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Candelaria (Municipality, Canary Islands, Spain)

Last modified: 2014-05-24 by ivan sache
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[Municipal flag]

Flag of Candelaria, as seen on 2 February 2007 hoisted on the Town Hall - Image by Klaus-Michael Schneider, 14 April 2007

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Symbols of Candelaria

The flag of Candelaria, in unofficial use, is white with the coat of arms in its centre.

Klaus-Michael Schneider, 20 April 2007

The coat of arms of Candelaria is prescribed by a Decree adopted on 10 January 1958 by the Spanish Government and published on 23 January 1958 in the Spanish official gazette, No. 20, p. 717 (text).
The coat of arms, approved by the Royal Academy of History, is not described in the Decree.

José Manuel Erbez (Banderas y escudos de Canarias, 2007; website) describes the coat of arms as follows:

Coat of arms: Per pale, 1. A scene made of a statue of the Virgin of Candelaria at the entrance of a cave with two Guanches prostrating before her and adorating her all proper, 2. Gules a tower proper surrounded by a wooden fence with a stone wall over waves argent and azure charged with two fish argent affronty. A bordure argent charged with four bernegales gules. The shield surmounted by a Royal crown open.

The shield depicts the legend of the Holy Virgin of Candelaria. On a summer afternoon in 1392, two herdsmen were looking out for shelter in the gorge of Chinguaro. Crossing the beach of Chimisay they noticed that their goats ran back very frightened. One herdsman saw a woman with a child in her arms thrown onto the beach by the sea. In compliance with Guanche laws that punished by death the one speaking to a woman in regions without inhabitants, the herdsman tried to drive her away without saying a word. The woman remained silent. The herdsman tried to throw a stone to her but his arm became paralyzed. The man came closer in order to hit her hand with his stick but his own hand started bleeding. Threatened, the herdsmen left the herd and ran away. The Mencey (local king) ordered to drive the herd into a cave. Since people were scared, he sent out injured men. When those came near to the woman they were cured by touching her. After this miracle, their fear disappeared. Pope Pius VI subsequently made the Virgin the patron saint of Canary Islands.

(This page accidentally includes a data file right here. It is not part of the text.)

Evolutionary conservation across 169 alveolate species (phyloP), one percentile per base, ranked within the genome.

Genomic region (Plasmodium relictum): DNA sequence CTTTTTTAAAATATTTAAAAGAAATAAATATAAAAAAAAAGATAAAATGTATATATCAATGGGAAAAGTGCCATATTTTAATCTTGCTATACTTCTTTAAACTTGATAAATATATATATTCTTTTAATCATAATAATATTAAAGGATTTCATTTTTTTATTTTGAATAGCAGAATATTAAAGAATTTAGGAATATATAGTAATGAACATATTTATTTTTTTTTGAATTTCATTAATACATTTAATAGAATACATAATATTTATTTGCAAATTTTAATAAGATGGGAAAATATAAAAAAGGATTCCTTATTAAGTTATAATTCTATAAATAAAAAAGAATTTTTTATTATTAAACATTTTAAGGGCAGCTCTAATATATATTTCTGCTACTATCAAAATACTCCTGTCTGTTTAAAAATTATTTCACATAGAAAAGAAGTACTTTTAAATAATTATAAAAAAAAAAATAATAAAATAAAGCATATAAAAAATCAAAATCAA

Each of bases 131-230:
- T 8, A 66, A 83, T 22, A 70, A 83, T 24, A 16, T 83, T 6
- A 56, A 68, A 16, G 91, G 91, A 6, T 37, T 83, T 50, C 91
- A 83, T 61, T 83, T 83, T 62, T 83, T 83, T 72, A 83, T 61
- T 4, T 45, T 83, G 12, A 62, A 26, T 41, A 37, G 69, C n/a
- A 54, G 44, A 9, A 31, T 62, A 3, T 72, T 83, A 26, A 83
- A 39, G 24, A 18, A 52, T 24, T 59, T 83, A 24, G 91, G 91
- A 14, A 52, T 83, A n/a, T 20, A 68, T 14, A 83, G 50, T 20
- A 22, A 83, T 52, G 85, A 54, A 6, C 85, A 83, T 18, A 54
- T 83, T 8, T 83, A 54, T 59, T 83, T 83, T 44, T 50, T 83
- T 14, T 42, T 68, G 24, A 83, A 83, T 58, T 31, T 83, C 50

The tower and wall represent the fortifications that once defended the place. The fish symbolize the fishing port. The bernegales (pots) recall the local significance of pottery.

Klaus-Michael Schneider & Ivan Sache, 10 March 2010